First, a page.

Longtime Grays Harbor resident Henry Eugene Soike passed away peacefully on Wednesday evening October 3, 2012, after a brief illness. He was 91. His wife Dorothy passed away this past May. He is survived by his daughters, Cynthia of Vancouver and Claire of Portland; sons, Steven of Bellevue, David & Tina of Bellevue; and four grandchildren, Layne, Bryan, Derek & Adrianne, and Michael. Henry’s surviving sisters-in-law are Gerry Soike of Seattle and Virginia Tibbals of Berkeley, along with many nieces and nephews.
Henry was born in Portage, Vashon Island on September 24, 1921. His parents contributed land and helped build the Center Grade School next door to their family home. He skipped a grade to join the same class with his two beloved twin siblings, Clifford II “Bud” and Claire who have now passed away. They graduated from Vashon High School in 1938. While attending the UW during the war, he helped test Boeing B-29 bomber models in the Kirsten Wind Tunnel. Henry graduated in 1942 with a BS degree in Aeronautical Engineering.
While at the UW, he took dancing lessons and met fellow student Dorothy Draper from Aberdeen who taught the lessons in a local studio. Henry and Dorothy Draper were married on July 7, 1945 and together they enjoyed 67 years of marriage.
He began his working career at Pan American Airways where he was stationed in Alaska to repair war damaged aircraft. Later he was a project engineer in both New York and Santa Monica for the maintenance and conversion of Douglas aircraft from military to passenger service.
Henry worked 16 years in his family’s motor freight business managing the Aberdeen freight terminal of Coast Truck Lines that operated from Canada to Oregon. He supervised local coastal activities along with transportation of goods and perishables for Grays Harbor’s seafood and cranberry industries.
Thereafter Henry worked for the Port of Grays Harbor for 25 years. He began his employment as Industrial Development Manager in 1963, retiring as Executive Director in 1988. During his tenure with the Port, he made frequent trips to Washington DC supporting Harbor business interests, and testifying before various congressional committees. He supported the timber industry and was also instrumental in promoting and diversifying business activity to increase commerce and employment across the county. He worked tirelessly to promote deepening of the Harbor Channel to enable passage of larger ships as a way to increase business activity for the future. Large projects like this are never accomplished alone, rather by partnerships and teams of people. With the help of port staff, community members, Corps of Engineers, and deft senatorial and congressional support; the long sought deepening project began construction before he retired.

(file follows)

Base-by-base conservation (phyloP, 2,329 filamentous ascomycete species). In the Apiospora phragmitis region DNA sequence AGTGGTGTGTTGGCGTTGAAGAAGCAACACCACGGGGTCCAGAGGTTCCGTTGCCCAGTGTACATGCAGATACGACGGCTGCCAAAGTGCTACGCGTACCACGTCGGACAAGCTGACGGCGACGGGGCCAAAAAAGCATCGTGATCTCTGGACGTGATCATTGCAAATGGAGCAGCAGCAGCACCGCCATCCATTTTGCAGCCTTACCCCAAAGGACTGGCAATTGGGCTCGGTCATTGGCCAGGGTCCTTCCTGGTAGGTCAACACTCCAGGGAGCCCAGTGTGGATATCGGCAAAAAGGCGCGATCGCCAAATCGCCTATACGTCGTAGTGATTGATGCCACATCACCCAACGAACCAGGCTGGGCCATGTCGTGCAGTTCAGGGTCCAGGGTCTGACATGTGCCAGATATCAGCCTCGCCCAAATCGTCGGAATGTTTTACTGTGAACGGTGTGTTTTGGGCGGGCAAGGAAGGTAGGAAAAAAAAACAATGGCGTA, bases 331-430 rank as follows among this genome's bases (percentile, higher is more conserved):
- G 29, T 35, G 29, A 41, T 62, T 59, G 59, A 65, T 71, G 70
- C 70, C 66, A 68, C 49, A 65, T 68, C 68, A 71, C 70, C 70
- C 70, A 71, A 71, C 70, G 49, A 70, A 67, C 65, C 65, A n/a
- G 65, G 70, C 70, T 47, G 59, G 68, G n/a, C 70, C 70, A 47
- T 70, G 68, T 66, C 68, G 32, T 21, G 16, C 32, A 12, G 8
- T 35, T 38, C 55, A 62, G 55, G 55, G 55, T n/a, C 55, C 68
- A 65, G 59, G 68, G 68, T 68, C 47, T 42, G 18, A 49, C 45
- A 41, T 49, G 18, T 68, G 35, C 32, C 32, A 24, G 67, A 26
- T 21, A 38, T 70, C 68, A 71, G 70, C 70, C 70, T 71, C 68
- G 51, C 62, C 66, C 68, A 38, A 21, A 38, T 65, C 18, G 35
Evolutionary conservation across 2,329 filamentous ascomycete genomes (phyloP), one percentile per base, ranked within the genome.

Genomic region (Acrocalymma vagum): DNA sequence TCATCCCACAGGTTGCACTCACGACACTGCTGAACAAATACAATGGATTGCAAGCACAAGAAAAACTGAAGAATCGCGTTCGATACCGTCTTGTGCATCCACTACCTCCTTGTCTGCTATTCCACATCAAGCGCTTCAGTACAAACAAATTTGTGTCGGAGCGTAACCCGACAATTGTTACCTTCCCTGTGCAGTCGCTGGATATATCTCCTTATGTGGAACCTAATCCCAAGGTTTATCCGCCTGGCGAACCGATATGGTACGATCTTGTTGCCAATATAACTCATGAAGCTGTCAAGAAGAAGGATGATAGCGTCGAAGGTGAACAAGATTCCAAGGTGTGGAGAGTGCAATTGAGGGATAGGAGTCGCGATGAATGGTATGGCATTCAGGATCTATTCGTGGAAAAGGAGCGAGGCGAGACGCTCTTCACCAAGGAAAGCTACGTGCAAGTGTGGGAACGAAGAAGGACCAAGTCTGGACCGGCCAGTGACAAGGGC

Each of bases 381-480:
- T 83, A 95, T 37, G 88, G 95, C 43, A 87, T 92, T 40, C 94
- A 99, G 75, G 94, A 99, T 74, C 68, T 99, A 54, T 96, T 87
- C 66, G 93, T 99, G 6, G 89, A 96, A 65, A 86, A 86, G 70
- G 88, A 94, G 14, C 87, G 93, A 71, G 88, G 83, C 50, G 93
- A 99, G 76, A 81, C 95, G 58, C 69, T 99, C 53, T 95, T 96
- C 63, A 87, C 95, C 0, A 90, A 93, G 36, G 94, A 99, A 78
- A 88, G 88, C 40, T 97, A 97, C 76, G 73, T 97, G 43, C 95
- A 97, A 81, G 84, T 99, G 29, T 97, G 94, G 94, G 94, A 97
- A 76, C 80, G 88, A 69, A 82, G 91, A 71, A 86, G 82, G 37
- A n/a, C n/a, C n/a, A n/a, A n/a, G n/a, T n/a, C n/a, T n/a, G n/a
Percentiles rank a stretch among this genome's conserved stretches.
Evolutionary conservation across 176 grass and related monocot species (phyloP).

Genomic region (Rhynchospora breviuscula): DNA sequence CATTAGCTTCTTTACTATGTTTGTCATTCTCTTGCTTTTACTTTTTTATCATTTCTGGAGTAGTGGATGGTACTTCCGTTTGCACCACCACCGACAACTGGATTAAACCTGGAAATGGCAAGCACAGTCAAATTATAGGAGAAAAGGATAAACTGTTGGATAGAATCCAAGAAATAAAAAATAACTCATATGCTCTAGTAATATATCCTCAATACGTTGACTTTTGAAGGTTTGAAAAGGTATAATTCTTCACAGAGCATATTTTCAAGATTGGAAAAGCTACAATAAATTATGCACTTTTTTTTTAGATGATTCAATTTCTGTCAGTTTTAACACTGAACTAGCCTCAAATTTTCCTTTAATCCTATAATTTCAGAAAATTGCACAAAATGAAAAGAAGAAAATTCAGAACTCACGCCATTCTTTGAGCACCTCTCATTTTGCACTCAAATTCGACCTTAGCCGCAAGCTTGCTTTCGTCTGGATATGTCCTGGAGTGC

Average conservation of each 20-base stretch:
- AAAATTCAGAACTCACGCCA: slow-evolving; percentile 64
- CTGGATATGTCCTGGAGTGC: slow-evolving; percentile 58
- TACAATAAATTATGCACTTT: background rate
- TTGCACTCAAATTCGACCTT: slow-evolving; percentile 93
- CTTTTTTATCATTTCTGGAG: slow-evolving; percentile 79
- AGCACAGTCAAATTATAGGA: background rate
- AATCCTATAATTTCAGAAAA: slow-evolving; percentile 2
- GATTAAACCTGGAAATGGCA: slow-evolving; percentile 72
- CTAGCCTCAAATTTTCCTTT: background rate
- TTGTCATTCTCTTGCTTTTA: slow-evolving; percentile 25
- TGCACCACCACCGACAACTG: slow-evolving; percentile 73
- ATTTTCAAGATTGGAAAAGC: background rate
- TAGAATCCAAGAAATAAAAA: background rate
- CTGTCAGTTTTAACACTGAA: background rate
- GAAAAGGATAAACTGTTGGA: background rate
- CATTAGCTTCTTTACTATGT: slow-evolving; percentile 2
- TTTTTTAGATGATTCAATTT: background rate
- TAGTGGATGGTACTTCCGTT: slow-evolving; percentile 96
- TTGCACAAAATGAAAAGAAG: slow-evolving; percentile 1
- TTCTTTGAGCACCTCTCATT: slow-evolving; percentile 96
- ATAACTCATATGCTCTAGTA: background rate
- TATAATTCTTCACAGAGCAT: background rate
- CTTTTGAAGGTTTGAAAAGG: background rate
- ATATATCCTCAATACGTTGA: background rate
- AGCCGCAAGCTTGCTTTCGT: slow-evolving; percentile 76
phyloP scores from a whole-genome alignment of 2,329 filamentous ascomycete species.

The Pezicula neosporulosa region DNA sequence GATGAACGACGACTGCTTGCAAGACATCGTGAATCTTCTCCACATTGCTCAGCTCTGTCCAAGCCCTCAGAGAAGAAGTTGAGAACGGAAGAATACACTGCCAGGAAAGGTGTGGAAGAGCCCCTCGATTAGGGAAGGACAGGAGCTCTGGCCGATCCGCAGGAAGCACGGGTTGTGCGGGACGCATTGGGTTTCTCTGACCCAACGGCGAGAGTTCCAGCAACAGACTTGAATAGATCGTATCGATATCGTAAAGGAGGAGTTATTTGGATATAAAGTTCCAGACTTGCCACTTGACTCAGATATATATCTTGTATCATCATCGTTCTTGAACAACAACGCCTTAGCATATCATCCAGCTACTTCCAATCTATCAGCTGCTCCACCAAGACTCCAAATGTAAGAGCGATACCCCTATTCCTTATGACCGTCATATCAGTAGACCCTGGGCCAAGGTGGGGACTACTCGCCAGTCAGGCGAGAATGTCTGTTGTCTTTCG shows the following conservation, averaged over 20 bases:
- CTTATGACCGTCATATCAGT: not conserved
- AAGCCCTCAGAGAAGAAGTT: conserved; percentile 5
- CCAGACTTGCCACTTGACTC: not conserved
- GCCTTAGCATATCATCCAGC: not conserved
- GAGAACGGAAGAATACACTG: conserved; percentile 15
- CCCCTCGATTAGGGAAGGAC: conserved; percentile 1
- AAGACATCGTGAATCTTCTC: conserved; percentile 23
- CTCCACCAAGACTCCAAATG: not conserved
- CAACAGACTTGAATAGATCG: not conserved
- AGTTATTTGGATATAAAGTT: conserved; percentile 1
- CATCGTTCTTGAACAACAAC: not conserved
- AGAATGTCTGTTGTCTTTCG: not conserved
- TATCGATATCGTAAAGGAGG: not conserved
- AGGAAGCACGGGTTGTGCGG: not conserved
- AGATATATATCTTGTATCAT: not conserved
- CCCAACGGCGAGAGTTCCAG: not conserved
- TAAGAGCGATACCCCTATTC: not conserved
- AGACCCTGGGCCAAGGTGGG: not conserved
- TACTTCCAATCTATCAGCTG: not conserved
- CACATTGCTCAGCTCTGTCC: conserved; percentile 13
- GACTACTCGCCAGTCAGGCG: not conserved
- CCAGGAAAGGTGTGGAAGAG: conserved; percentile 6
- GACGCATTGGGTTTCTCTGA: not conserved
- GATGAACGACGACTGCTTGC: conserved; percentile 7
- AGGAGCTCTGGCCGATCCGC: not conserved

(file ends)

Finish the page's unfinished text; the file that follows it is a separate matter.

More visible accomplishments of the commissioners, excellent port staff, and Henry included creating the port’s Industrial Road that allows rapid truck movements minimizing traffic congestion in the adjacent towns, reinforced jetty structures at Westport and Ocean Shores to protect shorelines and maintain shipping access, improved marina docks in Westport, additional ship terminals, preserved railroad access to the Harbor, the Wynoochee Dam and recreation area whose early legislative efforts were coordinated by the port, and the Bowerman Basin (now a National Wildlife Refuge) that was preserved via negotiation with state & federal agencies and environmental advocacy groups to find a balance in development during planning for the Harbor deepening project.
Henry was active in both industry associations and local community groups. He held various committee positions for the American Association of Port Authorities and the State of Washington Public Ports Association. He enjoyed his work with the Grays Harbor, Aberdeen, and Westport Planning Commissions. Henry was a past president of the Aberdeen Lions Club, and he chaired a local UGN charity drive and a school district funding levy.
With his trusty Canon camera and various lenses Dad captured many memories of his adventures and hobbies. He truly enjoyed river, ocean, and lake fishing in Washington, Alaska, and Canada. He also liked surf-digging for razor clams. And barbecued pheasant meals were a result of many a trip to Eastern Washington in search of the colorful, ring-necked rooster. He enjoyed landscaping, attending sporting events, and exploring local rivers and lakes. He especially enjoyed organizing and planning travel trips with Dorothy, siblings, family members, and many long-time friends. For relaxation, he had continuous work projects around his summer lake cabin where he loved cooking breakfast, mastered barbequing salmon, and relished eating Dorothy’s special wild blackberry pie.
Arrangements are via Whiteside Mortuary in Aberdeen with a guest book at www.whitesidefamilymortuaries.com. Gifts of support could be sent to the YMCA at 2500 Simpson Avenue in Hoquiam, WA 98550. Special gratitude goes to the staffs’ of GH Community Hospital and GH Rehabilitation; Channel Point and Westhaven Village; to Jack Schrauger; and to “Bookie” for their great attitude and work, especially when extra care was occasionally needed, and for their friendship.
A life celebration for Henry will be held at 11:00 a.m. on Saturday November 3, 2012, at the Aberdeen Rotary Log Pavilion (1401 Sargent Blvd., Aberdeen, 98520). Come join us in sharing fun stories starting at 11:00 a.m.